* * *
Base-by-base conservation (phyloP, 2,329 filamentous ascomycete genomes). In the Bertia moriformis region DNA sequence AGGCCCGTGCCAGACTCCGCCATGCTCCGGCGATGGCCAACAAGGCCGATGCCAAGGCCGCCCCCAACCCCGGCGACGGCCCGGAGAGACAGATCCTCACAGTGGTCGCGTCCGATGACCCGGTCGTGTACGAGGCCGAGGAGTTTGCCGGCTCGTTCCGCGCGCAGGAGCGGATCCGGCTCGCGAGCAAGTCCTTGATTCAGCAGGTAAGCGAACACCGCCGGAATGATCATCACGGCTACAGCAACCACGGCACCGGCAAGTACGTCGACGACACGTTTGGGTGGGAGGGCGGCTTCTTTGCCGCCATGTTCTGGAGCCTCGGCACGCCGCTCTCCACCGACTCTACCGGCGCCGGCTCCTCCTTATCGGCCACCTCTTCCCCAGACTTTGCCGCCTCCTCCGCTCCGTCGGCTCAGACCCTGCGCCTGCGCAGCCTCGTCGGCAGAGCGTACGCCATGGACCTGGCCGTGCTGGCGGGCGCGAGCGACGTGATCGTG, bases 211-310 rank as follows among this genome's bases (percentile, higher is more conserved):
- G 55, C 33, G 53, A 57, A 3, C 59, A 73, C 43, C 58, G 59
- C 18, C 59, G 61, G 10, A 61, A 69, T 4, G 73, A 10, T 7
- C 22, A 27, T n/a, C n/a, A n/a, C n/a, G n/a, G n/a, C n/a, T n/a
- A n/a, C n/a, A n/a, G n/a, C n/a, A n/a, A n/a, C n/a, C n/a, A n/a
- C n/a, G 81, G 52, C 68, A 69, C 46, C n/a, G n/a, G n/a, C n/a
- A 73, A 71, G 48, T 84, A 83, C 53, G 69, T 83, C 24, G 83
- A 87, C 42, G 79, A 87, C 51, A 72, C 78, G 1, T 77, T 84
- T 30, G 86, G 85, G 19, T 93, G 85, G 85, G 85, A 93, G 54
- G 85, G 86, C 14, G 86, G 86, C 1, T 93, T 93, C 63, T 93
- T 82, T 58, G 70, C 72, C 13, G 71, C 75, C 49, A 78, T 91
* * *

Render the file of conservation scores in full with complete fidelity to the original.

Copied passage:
Base-by-base conservation (phyloP, 2,329 filamentous ascomycete genomes). In the Bertia moriformis region DNA sequence AGGCCCGTGCCAGACTCCGCCATGCTCCGGCGATGGCCAACAAGGCCGATGCCAAGGCCGCCCCCAACCCCGGCGACGGCCCGGAGAGACAGATCCTCACAGTGGTCGCGTCCGATGACCCGGTCGTGTACGAGGCCGAGGAGTTTGCCGGCTCGTTCCGCGCGCAGGAGCGGATCCGGCTCGCGAGCAAGTCCTTGATTCAGCAGGTAAGCGAACACCGCCGGAATGATCATCACGGCTACAGCAACCACGGCACCGGCAAGTACGTCGACGACACGTTTGGGTGGGAGGGCGGCTTCTTTGCCGCCATGTTCTGGAGCCTCGGCACGCCGCTCTCCACCGACTCTACCGGCGCCGGCTCCTCCTTATCGGCCACCTCTTCCCCAGACTTTGCCGCCTCCTCCGCTCCGTCGGCTCAGACCCTGCGCCTGCGCAGCCTCGTCGGCAGAGCGTACGCCATGGACCTGGCCGTGCTGGCGGGCGCGAGCGACGTGATCGTG, bases 211-310 rank as follows among this genome's bases (percentile, higher is more conserved):
- G 55, C 33, G 53, A 57, A 3, C 59, A 73, C 43, C 58, G 59
- C 18, C 59, G 61, G 10, A 61, A 69, T 4, G 73, A 10, T 7
- C 22, A 27, T n/a, C n/a, A n/a, C n/a, G n/a, G n/a, C n/a, T n/a
- A n/a, C n/a, A n/a, G n/a, C n/a, A n/a, A n/a, C n/a, C n/a, A n/a
- C n/a, G 81, G 52, C 68, A 69, C 46, C n/a, G n/a, G n/a, C n/a
- A 73, A 71, G 48, T 84, A 83, C 53, G 69, T 83, C 24, G 83
- A 87, C 42, G 79, A 87, C 51, A 72, C 78, G 1, T 77, T 84
- T 30, G 86, G 85, G 19, T 93, G 85, G 85, G 85, A 93, G 54
- G 85, G 86, C 14, G 86, G 86, C 1, T 93, T 93, C 63, T 93
- T 82, T 58, G 70, C 72, C 13, G 71, C 75, C 49, A 78, T 91